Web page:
As trying a week as it was for the Chiefs’ coaches, players and fans, it’s nothing compared to what the families of Kasandra Perkins and Jovan Belcher are going through, and worst of all, it’s nothing compared to the impact on baby Zoey, whose life has been altered tragically and forever. Belcher’s inexplicable and horrible act has set in motion a series of tidal waves that will change the course of families, friends, players, coaches and perhaps even this Chiefs franchise and the NFL.
This NFL season has been different to me, not because of how the Chiefs are doing, but because serious issues have dominated football news that aren’t about wins and losses or touchdowns and interceptions. This whole year has been marked by two health-related issues – the mental illness that numerous retired players now face, made stark by the suicide of Junior Seau, and perhaps related, the game-changing focus on concussions.
The murder of Perkins and orphaning of an infant by a football player is perhaps the third chapter in the book of the 2012 NFL season, and this book may change football forever. This book is about the culture of violence in America and in the sport today.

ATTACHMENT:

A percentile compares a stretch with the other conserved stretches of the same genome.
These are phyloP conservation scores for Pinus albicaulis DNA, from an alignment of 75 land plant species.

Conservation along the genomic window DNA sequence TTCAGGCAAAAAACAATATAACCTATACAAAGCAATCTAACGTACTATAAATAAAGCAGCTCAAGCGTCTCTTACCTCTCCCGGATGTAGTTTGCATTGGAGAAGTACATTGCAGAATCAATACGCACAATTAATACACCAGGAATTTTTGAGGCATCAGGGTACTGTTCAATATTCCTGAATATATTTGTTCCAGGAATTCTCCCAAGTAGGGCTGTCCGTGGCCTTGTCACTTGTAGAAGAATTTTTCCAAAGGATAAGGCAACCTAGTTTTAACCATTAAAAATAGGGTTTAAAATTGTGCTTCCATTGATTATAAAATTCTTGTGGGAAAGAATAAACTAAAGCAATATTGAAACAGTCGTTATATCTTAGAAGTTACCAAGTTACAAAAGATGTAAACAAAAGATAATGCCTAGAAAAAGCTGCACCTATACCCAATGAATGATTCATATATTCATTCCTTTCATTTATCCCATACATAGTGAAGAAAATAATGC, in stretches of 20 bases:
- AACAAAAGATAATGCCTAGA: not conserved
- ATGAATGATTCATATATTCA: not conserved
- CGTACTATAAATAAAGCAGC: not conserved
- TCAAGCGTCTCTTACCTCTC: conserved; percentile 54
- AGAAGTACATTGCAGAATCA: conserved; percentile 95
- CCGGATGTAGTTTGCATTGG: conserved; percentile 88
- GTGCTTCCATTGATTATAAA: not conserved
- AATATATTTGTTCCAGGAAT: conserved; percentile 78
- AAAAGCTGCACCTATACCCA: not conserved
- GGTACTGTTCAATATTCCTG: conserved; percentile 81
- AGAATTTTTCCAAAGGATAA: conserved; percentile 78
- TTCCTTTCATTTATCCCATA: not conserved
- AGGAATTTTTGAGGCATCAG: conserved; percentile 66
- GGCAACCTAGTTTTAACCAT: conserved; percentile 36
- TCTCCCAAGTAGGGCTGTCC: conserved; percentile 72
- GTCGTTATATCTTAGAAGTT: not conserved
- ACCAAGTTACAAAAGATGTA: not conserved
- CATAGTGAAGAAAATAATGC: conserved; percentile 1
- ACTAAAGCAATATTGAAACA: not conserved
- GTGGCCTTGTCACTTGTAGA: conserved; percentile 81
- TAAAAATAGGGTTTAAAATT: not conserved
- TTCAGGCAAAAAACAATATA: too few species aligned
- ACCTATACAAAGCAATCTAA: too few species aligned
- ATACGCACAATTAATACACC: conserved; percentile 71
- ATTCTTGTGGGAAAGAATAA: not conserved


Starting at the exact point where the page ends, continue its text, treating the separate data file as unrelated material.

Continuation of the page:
As fans, I know firsthand that the quickest way to stop a party is to talk about what’s wrong with the sport. To talk about concussions, mental illness, violence, domestic violence and guns is guaranteed to create uncomfortable silences, make enemies and turn ordinary human beings into soapbox pundits. So if you want to stop reading now, I won’t blame you.
But this year is the first I can remember in my forty years of being a diehard Chiefs fan that, in my quieter moments, has me questioning the game itself. Chapter one in this book was written when I read about Junior Seau this summer. I had what psychologists call cognitive dissonance – a feeling of discomfort that’s hard to pin down, when two conflicting feelings are in your brain at the same time. That cognitive dissonance is because we love football. We wouldn’t devote the hundreds of hours of time, mental energy and passion to our Chiefs if we didn’t. But I also have a little voice in my head saying, “the very thing I get enjoyment out of – the big hits, the on-the-field violence – may well be causing some serious, long-term issues for those providing that enjoyment to me.”
To be brutally honest, most times, I just turn that voice off whenever it rears its head. But this year, that voice keeps sounding off, a little bit louder each time. And while I didn’t appreciate Eric Winston’s infamous comments about Booing-gate, what stayed in my memory was when he said, “We are not gladiators and this is not the Roman Colosseum.”